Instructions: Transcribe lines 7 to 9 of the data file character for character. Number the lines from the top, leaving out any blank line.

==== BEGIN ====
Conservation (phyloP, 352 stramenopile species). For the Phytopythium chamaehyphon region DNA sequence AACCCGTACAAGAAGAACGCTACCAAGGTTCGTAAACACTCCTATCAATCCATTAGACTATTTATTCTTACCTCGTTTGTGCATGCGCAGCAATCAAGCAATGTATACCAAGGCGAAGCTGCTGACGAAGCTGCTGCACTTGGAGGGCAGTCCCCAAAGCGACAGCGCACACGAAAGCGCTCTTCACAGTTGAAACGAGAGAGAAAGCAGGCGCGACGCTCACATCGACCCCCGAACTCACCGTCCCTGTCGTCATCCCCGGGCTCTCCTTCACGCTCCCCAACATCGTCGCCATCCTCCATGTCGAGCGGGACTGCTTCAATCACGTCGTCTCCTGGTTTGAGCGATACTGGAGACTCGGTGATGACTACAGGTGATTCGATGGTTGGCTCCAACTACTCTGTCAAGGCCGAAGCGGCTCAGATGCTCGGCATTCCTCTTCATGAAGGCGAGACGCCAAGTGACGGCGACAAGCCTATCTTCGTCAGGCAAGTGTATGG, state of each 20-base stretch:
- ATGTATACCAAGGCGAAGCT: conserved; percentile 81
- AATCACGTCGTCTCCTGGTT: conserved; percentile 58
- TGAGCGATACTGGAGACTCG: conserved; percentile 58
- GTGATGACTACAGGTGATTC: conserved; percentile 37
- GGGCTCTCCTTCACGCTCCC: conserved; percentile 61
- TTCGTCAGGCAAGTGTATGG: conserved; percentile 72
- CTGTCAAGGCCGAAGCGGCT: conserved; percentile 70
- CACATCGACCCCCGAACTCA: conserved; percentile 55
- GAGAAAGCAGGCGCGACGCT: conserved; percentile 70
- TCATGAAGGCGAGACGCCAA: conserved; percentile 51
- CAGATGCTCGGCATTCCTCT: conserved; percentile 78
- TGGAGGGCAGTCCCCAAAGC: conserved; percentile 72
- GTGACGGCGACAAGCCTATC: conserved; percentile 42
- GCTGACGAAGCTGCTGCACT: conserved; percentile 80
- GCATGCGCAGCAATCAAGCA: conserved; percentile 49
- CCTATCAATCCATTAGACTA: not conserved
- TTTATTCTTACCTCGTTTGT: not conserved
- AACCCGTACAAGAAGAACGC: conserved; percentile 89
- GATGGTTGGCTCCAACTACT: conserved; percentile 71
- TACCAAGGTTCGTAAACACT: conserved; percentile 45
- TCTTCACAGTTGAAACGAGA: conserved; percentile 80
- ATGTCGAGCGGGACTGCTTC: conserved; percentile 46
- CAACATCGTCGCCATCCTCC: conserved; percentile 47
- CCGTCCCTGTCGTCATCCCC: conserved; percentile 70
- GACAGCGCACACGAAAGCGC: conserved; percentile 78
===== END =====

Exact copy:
- TTCGTCAGGCAAGTGTATGG: conserved; percentile 72
- CTGTCAAGGCCGAAGCGGCT: conserved; percentile 70
- CACATCGACCCCCGAACTCA: conserved; percentile 55